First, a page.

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Blanche Hogg
Blanche Hogg grew up on Myrtle Street in Summerside. After graduating from high school, she took a one-year secretarial course and in 1938 began working in the office of the department store of Sinclair & Stewart. She and her friends enjoyed getting together for bike rides, impromptu gatherings, and parties held around town. One evening in June 1940, Blanche, Hester Cushing, and Louise LeBlanc organized a dance at the Capitol Grill in order to raise money to purchase blankets for European refugees. Blanche also participated in war work by joining the local Red Cross Corps. After the local RCAF station was established she and other local girls often would go to the Red Triangle Club to play cards with airmen or meet up with them at the dances.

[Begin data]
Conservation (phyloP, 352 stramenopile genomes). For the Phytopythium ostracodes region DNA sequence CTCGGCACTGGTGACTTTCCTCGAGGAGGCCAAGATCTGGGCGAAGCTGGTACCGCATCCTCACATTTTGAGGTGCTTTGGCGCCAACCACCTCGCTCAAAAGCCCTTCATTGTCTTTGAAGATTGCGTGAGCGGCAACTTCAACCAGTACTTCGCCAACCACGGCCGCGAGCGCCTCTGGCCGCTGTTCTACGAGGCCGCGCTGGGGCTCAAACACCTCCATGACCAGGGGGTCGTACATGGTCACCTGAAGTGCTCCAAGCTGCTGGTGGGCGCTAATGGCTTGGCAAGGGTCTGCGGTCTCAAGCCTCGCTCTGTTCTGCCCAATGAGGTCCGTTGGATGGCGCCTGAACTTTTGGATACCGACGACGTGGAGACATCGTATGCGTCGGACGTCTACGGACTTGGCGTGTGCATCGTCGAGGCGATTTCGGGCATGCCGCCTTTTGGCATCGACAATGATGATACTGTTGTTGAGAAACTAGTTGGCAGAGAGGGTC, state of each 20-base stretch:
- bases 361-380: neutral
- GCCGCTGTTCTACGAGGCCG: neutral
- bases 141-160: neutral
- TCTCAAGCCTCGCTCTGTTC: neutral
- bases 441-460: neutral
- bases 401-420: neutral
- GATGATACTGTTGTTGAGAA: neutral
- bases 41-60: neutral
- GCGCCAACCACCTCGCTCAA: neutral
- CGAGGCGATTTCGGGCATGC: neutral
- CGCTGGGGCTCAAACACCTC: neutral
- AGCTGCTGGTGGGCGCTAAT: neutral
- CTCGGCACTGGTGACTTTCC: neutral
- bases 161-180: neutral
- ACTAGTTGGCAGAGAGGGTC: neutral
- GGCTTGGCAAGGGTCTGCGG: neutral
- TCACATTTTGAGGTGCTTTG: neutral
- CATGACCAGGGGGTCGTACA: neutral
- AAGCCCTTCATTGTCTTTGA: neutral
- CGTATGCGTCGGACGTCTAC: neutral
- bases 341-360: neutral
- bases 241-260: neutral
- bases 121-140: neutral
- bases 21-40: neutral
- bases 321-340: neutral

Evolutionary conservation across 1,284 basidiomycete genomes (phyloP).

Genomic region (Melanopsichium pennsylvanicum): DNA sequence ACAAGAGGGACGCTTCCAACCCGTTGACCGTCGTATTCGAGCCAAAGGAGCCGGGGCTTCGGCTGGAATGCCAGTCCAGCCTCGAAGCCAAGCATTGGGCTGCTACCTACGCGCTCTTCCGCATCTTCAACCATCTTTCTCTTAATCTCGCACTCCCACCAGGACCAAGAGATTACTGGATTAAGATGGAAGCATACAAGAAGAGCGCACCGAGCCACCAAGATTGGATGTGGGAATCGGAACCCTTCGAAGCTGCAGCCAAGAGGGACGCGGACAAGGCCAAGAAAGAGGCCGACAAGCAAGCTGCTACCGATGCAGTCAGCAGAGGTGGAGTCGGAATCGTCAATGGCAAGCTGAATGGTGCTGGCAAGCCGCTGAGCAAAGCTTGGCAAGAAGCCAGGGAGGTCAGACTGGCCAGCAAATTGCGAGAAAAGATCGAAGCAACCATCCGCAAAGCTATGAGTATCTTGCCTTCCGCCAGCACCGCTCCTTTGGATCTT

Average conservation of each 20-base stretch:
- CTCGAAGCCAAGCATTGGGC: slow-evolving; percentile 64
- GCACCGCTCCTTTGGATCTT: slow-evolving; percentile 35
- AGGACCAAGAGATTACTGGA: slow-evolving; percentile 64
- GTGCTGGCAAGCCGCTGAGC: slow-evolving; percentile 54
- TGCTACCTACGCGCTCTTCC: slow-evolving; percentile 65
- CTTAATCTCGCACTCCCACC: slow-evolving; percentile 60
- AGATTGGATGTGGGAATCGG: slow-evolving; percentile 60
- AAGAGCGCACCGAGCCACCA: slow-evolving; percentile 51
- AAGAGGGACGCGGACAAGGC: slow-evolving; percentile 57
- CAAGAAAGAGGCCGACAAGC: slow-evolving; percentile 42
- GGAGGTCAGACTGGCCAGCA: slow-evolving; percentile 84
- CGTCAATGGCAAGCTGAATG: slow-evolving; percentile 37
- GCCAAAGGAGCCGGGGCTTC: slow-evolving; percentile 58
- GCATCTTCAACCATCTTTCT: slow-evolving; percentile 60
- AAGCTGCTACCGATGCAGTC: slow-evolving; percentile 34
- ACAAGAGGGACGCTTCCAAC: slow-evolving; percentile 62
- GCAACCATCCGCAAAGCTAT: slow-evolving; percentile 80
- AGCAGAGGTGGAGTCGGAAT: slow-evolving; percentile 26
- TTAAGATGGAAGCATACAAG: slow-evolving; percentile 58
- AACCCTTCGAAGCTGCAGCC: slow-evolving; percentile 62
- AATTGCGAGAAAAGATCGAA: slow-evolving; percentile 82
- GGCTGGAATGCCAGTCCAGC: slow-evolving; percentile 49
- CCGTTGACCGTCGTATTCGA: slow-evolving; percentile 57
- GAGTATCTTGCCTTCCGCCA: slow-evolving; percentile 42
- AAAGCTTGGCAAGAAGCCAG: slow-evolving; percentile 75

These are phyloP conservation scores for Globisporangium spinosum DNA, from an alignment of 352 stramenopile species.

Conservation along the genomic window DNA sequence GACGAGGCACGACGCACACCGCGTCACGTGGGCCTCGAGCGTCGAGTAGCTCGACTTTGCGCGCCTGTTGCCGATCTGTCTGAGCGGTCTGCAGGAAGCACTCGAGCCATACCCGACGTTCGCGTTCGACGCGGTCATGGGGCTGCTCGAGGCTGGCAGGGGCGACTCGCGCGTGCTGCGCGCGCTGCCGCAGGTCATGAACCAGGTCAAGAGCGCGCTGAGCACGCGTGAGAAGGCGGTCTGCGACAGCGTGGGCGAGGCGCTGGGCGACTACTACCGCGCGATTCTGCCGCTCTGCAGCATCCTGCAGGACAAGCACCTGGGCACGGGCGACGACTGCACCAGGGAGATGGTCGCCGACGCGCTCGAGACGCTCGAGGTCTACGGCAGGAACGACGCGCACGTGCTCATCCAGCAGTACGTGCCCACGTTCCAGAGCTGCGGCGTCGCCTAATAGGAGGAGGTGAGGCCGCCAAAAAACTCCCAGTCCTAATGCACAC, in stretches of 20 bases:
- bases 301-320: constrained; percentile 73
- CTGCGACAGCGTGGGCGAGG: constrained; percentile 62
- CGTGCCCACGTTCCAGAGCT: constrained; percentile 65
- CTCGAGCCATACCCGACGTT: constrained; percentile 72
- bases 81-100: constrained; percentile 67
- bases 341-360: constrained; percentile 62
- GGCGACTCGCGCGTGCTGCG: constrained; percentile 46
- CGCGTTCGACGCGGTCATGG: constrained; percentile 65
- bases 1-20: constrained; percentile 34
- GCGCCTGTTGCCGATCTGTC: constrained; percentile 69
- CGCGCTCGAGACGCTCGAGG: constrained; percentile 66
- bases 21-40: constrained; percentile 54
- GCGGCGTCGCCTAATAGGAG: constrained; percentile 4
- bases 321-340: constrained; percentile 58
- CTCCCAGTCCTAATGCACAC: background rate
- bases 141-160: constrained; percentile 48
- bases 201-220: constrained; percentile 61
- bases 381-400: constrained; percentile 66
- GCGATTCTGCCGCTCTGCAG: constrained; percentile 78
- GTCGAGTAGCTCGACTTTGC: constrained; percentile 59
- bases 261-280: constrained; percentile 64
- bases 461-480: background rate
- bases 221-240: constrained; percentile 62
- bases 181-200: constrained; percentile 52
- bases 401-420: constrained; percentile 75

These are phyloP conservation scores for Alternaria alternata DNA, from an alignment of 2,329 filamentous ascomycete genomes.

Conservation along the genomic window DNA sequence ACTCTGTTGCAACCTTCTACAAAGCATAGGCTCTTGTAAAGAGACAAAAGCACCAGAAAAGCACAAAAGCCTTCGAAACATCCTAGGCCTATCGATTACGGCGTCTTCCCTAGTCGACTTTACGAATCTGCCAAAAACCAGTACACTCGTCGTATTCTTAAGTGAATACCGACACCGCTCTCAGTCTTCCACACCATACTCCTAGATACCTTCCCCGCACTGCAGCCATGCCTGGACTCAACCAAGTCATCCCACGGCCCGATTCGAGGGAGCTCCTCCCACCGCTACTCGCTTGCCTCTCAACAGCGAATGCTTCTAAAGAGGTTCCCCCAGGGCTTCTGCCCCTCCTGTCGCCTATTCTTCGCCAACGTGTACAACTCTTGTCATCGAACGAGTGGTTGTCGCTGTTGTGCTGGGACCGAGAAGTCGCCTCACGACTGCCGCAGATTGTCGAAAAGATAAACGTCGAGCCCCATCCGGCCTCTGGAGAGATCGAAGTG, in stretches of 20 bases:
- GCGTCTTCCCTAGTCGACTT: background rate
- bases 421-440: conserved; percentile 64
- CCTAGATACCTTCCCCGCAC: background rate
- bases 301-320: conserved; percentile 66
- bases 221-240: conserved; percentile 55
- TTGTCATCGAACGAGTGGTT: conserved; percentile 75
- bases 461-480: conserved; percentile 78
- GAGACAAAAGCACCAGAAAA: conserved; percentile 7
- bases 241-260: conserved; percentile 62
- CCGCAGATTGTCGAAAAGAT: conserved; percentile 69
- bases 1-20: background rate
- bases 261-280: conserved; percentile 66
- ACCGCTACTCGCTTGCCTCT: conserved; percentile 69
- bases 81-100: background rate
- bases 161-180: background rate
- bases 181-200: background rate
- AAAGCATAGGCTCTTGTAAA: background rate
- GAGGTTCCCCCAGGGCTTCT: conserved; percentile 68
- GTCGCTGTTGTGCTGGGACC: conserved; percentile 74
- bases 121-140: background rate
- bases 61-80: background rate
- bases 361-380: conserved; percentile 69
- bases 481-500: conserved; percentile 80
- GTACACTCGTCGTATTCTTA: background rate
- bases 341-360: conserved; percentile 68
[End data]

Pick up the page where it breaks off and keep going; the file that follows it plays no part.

In August 1942, Blanche was hired as stenographer for the new federal government National Selective Office, a position in which she remained until the fall of 1943 when she decided to join the army. After enlistment on 1 December, Blanche left for Halifax to await her basic training, which started in January 1944 in Kitchener, Ontario. At the end of six weeks, she was posted to the office of chemical warfare in Ottawa. Shortly thereafter, she was transferred to post-war planning.

Blanche got home for a visit with her parents in June 1944 and then returned to the nation's capital where she had a small apartment with a roommate. Her discharge came through in February 1946 and she returned to Summerside to resume work with the Department of Labour, which had its office in the Journal Publishing Company building.